Score: 6/10

vice-principals-poster-hbo-danny-mcbride-walton-goggins-kimberly-hebert-gregory-georgia-king-sheaun-mckinney-busy-philipps-shea-whigham-maya-g-love-edi-patterson-susan-park-mike-ogorman

 

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Heavy Metal: animated action-fantasy anthology movie for adults. Technically, it should really be called Heavy Metal, and soft rock, and a great movie score”, but that’s nitpicking… all you need to know is that the soundtrack is very varied and really drives the movie. The over-arching story is ambitious and comes together in the vein of a grand intergalactic rock opera with elements of Noir / Fantasy / Sci-Fi / Sword & Sandals – something for every type of nerd.. The 9 segments were made by different animation studios – giving each one a unique style, and they’re all so fantastically rendered that it feels like a showcase of the best hand-drawn animation of that period. Being a ‘cartoon for adults’ this is packed to the brim with violence, gratuitous nudity, and ladies with unimaginably large waps (it is based on a French fantasy magazine made for alternative teenage boys – duh). As with most anthology movies not all parts are created equally, and ‘trippy’ doesn’t come close to describing the more eclectic parts of the story; clearly all of the drugs were been taken during the making of this, it’s probably the most 80s thing I’ve ever seen – at least since Tenebre. You have two choices with Heavy Metal: try to figure it out, fight it, and piece it together, or simply let it wash over you and absorb the crazy-good, now-defunct retro animation.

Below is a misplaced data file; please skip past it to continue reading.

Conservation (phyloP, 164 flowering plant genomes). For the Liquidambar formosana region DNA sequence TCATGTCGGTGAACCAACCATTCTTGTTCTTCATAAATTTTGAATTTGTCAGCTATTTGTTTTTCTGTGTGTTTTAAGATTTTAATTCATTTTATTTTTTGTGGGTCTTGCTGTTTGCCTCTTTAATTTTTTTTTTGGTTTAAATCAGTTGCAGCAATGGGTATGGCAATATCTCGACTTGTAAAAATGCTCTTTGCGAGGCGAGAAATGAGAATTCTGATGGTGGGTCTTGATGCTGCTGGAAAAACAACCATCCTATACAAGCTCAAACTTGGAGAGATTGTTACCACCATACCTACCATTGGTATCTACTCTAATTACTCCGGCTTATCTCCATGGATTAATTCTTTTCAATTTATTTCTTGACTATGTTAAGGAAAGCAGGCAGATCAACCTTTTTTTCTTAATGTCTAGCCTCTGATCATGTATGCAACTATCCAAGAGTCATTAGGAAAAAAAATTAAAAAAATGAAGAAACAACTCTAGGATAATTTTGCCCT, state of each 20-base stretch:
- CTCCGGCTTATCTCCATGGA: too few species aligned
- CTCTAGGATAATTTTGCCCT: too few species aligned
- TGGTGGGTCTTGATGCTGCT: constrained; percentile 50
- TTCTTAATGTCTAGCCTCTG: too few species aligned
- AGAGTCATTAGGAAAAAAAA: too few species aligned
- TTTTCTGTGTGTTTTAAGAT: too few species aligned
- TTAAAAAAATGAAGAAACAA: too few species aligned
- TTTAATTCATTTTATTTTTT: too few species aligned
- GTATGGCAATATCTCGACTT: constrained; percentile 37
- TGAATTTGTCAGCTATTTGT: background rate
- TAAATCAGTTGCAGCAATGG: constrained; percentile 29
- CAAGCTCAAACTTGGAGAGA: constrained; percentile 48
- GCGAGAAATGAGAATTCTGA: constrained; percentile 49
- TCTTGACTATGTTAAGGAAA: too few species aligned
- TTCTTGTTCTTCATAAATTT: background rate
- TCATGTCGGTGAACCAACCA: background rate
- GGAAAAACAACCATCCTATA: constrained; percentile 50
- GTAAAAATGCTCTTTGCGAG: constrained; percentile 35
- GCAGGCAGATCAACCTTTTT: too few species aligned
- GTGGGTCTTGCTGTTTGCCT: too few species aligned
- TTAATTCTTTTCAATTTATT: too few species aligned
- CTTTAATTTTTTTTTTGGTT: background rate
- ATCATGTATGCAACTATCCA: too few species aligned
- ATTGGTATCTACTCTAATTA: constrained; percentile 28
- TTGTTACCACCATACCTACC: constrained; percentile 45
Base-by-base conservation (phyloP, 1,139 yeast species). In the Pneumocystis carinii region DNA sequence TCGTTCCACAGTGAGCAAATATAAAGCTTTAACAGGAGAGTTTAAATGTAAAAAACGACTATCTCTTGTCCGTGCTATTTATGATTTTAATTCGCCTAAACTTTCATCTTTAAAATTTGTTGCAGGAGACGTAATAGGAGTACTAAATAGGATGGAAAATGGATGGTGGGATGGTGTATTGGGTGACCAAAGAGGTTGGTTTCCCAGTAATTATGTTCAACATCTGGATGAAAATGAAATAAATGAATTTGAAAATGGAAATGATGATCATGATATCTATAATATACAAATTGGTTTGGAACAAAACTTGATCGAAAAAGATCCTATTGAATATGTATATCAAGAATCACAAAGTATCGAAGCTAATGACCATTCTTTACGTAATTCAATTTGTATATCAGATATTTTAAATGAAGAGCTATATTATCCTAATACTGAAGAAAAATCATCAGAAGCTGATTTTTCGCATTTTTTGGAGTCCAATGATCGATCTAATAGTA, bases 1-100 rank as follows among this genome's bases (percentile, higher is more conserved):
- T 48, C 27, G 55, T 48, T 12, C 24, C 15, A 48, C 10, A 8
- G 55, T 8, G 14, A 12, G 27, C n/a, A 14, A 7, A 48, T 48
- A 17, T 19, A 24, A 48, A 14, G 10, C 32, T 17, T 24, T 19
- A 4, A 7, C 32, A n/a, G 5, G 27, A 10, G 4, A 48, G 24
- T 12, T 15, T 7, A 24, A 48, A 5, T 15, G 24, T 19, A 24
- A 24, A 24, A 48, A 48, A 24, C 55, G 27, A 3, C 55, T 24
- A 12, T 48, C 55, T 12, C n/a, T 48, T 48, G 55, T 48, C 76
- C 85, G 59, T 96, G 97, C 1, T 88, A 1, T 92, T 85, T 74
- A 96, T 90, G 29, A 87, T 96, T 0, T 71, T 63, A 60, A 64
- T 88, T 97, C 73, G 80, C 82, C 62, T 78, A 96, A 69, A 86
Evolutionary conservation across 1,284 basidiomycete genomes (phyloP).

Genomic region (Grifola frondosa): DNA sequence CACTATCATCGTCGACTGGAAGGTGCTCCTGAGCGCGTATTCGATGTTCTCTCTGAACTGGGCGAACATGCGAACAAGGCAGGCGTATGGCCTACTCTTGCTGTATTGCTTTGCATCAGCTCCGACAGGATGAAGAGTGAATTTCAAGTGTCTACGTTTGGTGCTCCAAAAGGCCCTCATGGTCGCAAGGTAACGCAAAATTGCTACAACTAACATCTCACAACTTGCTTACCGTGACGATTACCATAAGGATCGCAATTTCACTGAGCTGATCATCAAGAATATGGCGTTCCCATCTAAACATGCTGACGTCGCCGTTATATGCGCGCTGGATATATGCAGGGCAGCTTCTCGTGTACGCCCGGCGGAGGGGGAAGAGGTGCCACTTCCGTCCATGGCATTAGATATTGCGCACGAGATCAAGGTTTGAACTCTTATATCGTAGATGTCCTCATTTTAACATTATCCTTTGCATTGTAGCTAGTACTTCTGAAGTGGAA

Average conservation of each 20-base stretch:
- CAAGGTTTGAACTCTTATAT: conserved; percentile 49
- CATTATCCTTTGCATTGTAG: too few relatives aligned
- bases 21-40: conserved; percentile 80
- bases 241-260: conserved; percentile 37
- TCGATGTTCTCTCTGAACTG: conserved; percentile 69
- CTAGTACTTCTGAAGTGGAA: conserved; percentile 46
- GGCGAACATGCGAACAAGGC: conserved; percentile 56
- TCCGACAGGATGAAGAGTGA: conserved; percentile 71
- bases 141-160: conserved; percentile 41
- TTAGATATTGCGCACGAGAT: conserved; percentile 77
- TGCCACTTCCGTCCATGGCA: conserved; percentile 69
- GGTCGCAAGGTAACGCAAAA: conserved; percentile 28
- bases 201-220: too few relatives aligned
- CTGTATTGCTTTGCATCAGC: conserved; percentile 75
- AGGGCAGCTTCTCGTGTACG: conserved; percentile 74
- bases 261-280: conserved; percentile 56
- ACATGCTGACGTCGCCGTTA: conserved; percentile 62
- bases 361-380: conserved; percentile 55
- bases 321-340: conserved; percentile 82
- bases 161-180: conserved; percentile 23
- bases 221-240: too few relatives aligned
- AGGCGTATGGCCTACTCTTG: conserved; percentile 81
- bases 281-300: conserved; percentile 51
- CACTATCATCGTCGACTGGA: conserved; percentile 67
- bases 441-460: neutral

Score: 6.5/10